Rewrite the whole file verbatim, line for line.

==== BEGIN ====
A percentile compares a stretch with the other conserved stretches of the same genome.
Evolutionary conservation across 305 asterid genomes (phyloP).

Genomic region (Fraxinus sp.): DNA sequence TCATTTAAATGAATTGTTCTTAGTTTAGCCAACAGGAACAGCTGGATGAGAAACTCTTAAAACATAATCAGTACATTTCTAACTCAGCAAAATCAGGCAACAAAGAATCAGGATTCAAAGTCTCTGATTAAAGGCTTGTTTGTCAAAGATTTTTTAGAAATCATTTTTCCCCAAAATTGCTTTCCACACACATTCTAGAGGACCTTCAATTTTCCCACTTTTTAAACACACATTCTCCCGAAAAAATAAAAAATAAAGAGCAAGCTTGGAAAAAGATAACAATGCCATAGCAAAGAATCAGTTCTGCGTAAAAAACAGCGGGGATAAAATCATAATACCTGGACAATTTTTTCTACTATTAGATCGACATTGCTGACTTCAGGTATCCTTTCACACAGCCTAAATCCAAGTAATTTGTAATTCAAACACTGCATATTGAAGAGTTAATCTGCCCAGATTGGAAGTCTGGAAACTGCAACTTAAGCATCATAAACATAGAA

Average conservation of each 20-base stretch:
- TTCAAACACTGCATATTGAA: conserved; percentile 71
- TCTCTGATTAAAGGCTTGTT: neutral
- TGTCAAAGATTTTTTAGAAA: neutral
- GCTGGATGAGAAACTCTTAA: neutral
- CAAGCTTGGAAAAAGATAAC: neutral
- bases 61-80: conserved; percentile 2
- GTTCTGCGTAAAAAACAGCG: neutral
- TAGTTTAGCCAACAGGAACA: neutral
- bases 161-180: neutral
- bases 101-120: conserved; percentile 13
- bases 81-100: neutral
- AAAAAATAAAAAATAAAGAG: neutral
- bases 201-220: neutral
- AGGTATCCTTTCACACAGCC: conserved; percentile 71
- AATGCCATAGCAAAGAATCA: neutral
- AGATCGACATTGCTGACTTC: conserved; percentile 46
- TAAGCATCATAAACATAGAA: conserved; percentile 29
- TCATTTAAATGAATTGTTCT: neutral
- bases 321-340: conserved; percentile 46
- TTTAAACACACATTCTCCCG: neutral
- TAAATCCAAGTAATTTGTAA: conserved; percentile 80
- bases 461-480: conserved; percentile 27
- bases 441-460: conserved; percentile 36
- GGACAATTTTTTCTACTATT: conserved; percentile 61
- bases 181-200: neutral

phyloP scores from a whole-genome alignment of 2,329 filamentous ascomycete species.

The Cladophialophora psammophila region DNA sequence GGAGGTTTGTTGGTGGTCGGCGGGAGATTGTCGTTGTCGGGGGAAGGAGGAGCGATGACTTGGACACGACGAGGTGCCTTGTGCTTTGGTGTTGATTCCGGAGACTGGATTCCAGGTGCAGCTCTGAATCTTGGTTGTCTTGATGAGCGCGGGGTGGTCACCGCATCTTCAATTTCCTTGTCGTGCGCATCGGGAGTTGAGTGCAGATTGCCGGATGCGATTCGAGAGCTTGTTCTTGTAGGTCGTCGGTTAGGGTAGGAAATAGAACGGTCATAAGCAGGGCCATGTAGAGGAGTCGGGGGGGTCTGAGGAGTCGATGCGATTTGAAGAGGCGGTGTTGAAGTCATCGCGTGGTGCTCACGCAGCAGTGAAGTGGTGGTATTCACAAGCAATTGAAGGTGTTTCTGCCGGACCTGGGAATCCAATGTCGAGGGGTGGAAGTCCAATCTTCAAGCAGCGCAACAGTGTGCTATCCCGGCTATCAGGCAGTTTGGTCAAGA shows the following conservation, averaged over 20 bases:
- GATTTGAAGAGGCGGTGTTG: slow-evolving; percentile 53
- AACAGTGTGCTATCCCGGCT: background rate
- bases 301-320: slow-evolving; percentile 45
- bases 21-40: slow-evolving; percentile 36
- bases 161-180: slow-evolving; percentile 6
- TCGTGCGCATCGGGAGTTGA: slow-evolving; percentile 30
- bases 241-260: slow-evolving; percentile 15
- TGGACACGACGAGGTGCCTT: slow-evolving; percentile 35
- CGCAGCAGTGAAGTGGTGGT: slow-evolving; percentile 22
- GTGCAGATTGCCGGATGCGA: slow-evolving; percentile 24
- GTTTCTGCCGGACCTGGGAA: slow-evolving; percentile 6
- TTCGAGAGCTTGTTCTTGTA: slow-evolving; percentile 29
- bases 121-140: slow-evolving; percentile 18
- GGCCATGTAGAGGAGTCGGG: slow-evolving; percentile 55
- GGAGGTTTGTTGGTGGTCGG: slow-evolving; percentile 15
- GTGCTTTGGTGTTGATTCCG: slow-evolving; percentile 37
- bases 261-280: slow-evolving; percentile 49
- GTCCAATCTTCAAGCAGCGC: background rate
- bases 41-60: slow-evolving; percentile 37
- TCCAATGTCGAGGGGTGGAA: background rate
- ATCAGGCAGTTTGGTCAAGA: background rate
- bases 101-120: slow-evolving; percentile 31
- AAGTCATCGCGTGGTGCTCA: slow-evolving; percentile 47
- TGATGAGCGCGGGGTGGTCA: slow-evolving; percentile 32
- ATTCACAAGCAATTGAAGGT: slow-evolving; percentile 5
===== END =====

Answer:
A percentile compares a stretch with the other conserved stretches of the same genome.
Evolutionary conservation across 305 asterid genomes (phyloP).

Genomic region (Fraxinus sp.): DNA sequence TCATTTAAATGAATTGTTCTTAGTTTAGCCAACAGGAACAGCTGGATGAGAAACTCTTAAAACATAATCAGTACATTTCTAACTCAGCAAAATCAGGCAACAAAGAATCAGGATTCAAAGTCTCTGATTAAAGGCTTGTTTGTCAAAGATTTTTTAGAAATCATTTTTCCCCAAAATTGCTTTCCACACACATTCTAGAGGACCTTCAATTTTCCCACTTTTTAAACACACATTCTCCCGAAAAAATAAAAAATAAAGAGCAAGCTTGGAAAAAGATAACAATGCCATAGCAAAGAATCAGTTCTGCGTAAAAAACAGCGGGGATAAAATCATAATACCTGGACAATTTTTTCTACTATTAGATCGACATTGCTGACTTCAGGTATCCTTTCACACAGCCTAAATCCAAGTAATTTGTAATTCAAACACTGCATATTGAAGAGTTAATCTGCCCAGATTGGAAGTCTGGAAACTGCAACTTAAGCATCATAAACATAGAA

Average conservation of each 20-base stretch:
- TTCAAACACTGCATATTGAA: conserved; percentile 71
- TCTCTGATTAAAGGCTTGTT: neutral
- TGTCAAAGATTTTTTAGAAA: neutral
- GCTGGATGAGAAACTCTTAA: neutral
- CAAGCTTGGAAAAAGATAAC: neutral
- bases 61-80: conserved; percentile 2
- GTTCTGCGTAAAAAACAGCG: neutral
- TAGTTTAGCCAACAGGAACA: neutral
- bases 161-180: neutral
- bases 101-120: conserved; percentile 13
- bases 81-100: neutral
- AAAAAATAAAAAATAAAGAG: neutral
- bases 201-220: neutral
- AGGTATCCTTTCACACAGCC: conserved; percentile 71
- AATGCCATAGCAAAGAATCA: neutral
- AGATCGACATTGCTGACTTC: conserved; percentile 46
- TAAGCATCATAAACATAGAA: conserved; percentile 29
- TCATTTAAATGAATTGTTCT: neutral
- bases 321-340: conserved; percentile 46
- TTTAAACACACATTCTCCCG: neutral
- TAAATCCAAGTAATTTGTAA: conserved; percentile 80
- bases 461-480: conserved; percentile 27
- bases 441-460: conserved; percentile 36
- GGACAATTTTTTCTACTATT: conserved; percentile 61
- bases 181-200: neutral

phyloP scores from a whole-genome alignment of 2,329 filamentous ascomycete species.

The Cladophialophora psammophila region DNA sequence GGAGGTTTGTTGGTGGTCGGCGGGAGATTGTCGTTGTCGGGGGAAGGAGGAGCGATGACTTGGACACGACGAGGTGCCTTGTGCTTTGGTGTTGATTCCGGAGACTGGATTCCAGGTGCAGCTCTGAATCTTGGTTGTCTTGATGAGCGCGGGGTGGTCACCGCATCTTCAATTTCCTTGTCGTGCGCATCGGGAGTTGAGTGCAGATTGCCGGATGCGATTCGAGAGCTTGTTCTTGTAGGTCGTCGGTTAGGGTAGGAAATAGAACGGTCATAAGCAGGGCCATGTAGAGGAGTCGGGGGGGTCTGAGGAGTCGATGCGATTTGAAGAGGCGGTGTTGAAGTCATCGCGTGGTGCTCACGCAGCAGTGAAGTGGTGGTATTCACAAGCAATTGAAGGTGTTTCTGCCGGACCTGGGAATCCAATGTCGAGGGGTGGAAGTCCAATCTTCAAGCAGCGCAACAGTGTGCTATCCCGGCTATCAGGCAGTTTGGTCAAGA shows the following conservation, averaged over 20 bases:
- GATTTGAAGAGGCGGTGTTG: slow-evolving; percentile 53
- AACAGTGTGCTATCCCGGCT: background rate
- bases 301-320: slow-evolving; percentile 45
- bases 21-40: slow-evolving; percentile 36
- bases 161-180: slow-evolving; percentile 6
- TCGTGCGCATCGGGAGTTGA: slow-evolving; percentile 30
- bases 241-260: slow-evolving; percentile 15
- TGGACACGACGAGGTGCCTT: slow-evolving; percentile 35
- CGCAGCAGTGAAGTGGTGGT: slow-evolving; percentile 22
- GTGCAGATTGCCGGATGCGA: slow-evolving; percentile 24
- GTTTCTGCCGGACCTGGGAA: slow-evolving; percentile 6
- TTCGAGAGCTTGTTCTTGTA: slow-evolving; percentile 29
- bases 121-140: slow-evolving; percentile 18
- GGCCATGTAGAGGAGTCGGG: slow-evolving; percentile 55
- GGAGGTTTGTTGGTGGTCGG: slow-evolving; percentile 15
- GTGCTTTGGTGTTGATTCCG: slow-evolving; percentile 37
- bases 261-280: slow-evolving; percentile 49
- GTCCAATCTTCAAGCAGCGC: background rate
- bases 41-60: slow-evolving; percentile 37
- TCCAATGTCGAGGGGTGGAA: background rate
- ATCAGGCAGTTTGGTCAAGA: background rate
- bases 101-120: slow-evolving; percentile 31
- AAGTCATCGCGTGGTGCTCA: slow-evolving; percentile 47
- TGATGAGCGCGGGGTGGTCA: slow-evolving; percentile 32
- ATTCACAAGCAATTGAAGGT: slow-evolving; percentile 5